National Endowment for the Humanities (NEH) Awards $24,000 to Canterbury Shaker Village

© Ellen Friedlander
The National Endowment for the Humanities (NEH) has awarded $24,000 to Canterbury Shaker Village to develop a humanities-based program of historic site interpretation that connects Shaker tenets and history to contemporary human rights and social justice issues. According to Shirley Wajda, Ph.D., Curator of Collections, the grant award underscores how the experiences and legacies of the Canterbury Shakers extend beyond the borders of the village in which they worshiped, worked, and lived.

“Their steadfast beliefs in equality, pacifism, communitarianism, and human dignity may inform our understanding of contemporary American society and culture,” she explained. “This generous grant will greatly strengthen the Village’s abilities to engage visitors in meaningful ways.”

These “meaningful ways” will include but not be restricted to daily life, community politics, and Shaker principles. “This grant will allow the Village to present a more well-rounded and human picture of Canterbury Shaker life, with all of its triumphs and complexities,” noted Education Manager Kyle Sandler. 

Regarding its specific use, the grant award will support a 12-month project in which staff conduct internal and external reviews of current site interpretation and related materials. Outcomes from these reviews will include an implementation plan for a more coherent and integrated interpretive program and a visitor-responsive site map and materials that connect the Village to the Town of Canterbury’s Center Historic District.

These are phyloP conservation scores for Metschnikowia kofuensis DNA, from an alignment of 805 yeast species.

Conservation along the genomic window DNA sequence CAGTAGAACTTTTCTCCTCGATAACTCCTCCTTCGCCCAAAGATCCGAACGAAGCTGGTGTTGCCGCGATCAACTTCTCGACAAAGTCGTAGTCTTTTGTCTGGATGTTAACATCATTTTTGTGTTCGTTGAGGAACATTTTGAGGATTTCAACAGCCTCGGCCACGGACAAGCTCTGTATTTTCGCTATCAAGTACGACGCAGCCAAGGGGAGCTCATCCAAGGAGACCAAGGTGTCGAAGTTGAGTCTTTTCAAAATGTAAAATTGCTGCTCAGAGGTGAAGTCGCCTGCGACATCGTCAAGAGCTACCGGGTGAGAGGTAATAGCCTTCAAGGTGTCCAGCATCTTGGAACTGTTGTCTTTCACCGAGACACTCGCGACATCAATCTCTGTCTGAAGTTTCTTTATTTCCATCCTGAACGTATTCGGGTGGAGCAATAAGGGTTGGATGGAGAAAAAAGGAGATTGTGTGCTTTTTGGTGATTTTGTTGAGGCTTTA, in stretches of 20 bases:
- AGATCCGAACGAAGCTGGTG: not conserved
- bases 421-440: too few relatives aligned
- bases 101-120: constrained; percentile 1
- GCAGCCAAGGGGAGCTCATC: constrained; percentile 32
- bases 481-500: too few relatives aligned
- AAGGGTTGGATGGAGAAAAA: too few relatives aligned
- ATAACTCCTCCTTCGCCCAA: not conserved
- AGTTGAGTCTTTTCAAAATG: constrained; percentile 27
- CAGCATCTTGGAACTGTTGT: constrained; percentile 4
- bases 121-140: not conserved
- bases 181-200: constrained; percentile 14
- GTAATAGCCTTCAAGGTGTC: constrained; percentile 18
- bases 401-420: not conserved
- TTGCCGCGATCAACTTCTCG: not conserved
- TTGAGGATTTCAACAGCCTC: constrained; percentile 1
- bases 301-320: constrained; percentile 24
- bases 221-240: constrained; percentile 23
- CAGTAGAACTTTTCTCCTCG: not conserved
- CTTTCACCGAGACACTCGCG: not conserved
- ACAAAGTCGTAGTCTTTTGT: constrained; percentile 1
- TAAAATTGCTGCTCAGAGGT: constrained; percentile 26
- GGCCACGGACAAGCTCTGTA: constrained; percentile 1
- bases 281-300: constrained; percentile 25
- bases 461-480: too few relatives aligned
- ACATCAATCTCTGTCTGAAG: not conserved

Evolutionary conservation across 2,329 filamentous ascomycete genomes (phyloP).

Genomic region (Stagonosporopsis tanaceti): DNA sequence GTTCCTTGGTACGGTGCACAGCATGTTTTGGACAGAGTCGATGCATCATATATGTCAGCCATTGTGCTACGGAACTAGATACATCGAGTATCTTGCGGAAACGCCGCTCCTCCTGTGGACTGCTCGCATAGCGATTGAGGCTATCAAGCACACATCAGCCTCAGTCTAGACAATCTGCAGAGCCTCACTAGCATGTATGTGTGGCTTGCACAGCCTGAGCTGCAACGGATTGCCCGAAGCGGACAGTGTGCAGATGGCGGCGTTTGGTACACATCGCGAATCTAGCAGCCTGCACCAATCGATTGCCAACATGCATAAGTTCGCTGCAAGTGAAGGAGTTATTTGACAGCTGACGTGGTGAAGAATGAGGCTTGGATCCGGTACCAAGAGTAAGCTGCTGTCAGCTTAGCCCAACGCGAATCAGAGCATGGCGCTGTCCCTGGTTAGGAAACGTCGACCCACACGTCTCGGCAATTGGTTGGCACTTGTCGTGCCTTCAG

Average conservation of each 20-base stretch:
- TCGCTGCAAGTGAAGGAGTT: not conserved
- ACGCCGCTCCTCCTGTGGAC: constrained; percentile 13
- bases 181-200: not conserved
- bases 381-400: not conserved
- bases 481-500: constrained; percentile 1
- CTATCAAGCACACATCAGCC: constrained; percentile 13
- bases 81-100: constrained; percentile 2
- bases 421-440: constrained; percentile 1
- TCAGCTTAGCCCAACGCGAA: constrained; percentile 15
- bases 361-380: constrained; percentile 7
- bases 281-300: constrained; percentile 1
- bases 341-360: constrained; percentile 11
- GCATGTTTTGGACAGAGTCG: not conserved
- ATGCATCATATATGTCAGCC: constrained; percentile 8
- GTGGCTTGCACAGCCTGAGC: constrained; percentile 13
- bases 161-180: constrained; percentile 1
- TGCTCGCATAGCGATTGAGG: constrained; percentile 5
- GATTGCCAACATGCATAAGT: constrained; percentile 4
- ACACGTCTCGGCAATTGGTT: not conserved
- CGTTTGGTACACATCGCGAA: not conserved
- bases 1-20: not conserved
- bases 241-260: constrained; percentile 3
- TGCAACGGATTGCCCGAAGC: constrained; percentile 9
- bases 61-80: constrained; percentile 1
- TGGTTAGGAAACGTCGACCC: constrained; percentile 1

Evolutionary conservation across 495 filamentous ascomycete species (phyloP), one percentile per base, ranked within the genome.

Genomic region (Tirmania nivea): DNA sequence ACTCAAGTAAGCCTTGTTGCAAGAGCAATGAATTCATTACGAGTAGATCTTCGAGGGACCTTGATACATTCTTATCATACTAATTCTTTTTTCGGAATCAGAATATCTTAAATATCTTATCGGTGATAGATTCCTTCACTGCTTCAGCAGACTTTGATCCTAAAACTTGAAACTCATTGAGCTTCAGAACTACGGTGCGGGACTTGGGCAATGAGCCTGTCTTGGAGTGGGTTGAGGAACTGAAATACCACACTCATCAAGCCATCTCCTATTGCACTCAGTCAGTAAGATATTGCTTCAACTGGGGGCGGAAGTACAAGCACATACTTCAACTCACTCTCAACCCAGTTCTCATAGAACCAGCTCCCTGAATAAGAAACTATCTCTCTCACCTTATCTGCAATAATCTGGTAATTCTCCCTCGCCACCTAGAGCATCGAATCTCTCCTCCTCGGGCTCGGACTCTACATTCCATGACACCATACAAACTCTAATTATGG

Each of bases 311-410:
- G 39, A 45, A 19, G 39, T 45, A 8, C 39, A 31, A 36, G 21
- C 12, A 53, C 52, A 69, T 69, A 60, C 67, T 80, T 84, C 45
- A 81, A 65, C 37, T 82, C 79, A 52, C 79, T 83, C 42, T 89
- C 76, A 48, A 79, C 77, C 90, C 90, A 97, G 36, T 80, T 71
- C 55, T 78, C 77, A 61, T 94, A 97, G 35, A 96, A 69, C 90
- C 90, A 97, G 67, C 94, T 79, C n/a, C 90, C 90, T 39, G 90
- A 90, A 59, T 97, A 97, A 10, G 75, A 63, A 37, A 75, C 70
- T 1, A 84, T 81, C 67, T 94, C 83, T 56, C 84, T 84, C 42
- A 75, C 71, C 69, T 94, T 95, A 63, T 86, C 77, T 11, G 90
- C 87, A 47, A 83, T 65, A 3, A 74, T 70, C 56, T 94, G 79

The Village’s project is one of 260 NEH-funded humanities projects across the country. “This funding will help preserve and expand access to community histories, strengthen the ability of small museums and archives to serve the public, and provide resources and educational opportunities for students to engage with history, literature, languages, and cultures,” said NEH Chair Shelly C. Lowe (Navajo).

The National Endowment for the Humanities and Canterbury Shaker Village together: Democracy demands wisdom.

About Canterbury Shaker Village

Featuring 694 acres of forests, fields, gardens, nature trails, and mill ponds under permanent conservation easement, the Village is designated as a National Historic Landmark with 25 restored original Shaker buildings and 4 reconstructed Shaker buildings. In addition to tours, exhibits, and programs, Canterbury Shaker Village provides wonderful, relaxing, and beautiful indoor and outdoor spaces for weddings

Canterbury Shaker Village is a member of the NH Heritage Museum Trail, which connects the public with culturally rich heritage institutions in New Hampshire. For more information about The Trail, visit

*Any views, findings, conclusions, or recommendations expressed in this {article, book, exhibition, film, program, database, report, Web resource}, do not necessarily represent those of the National Endowment for the Humanities.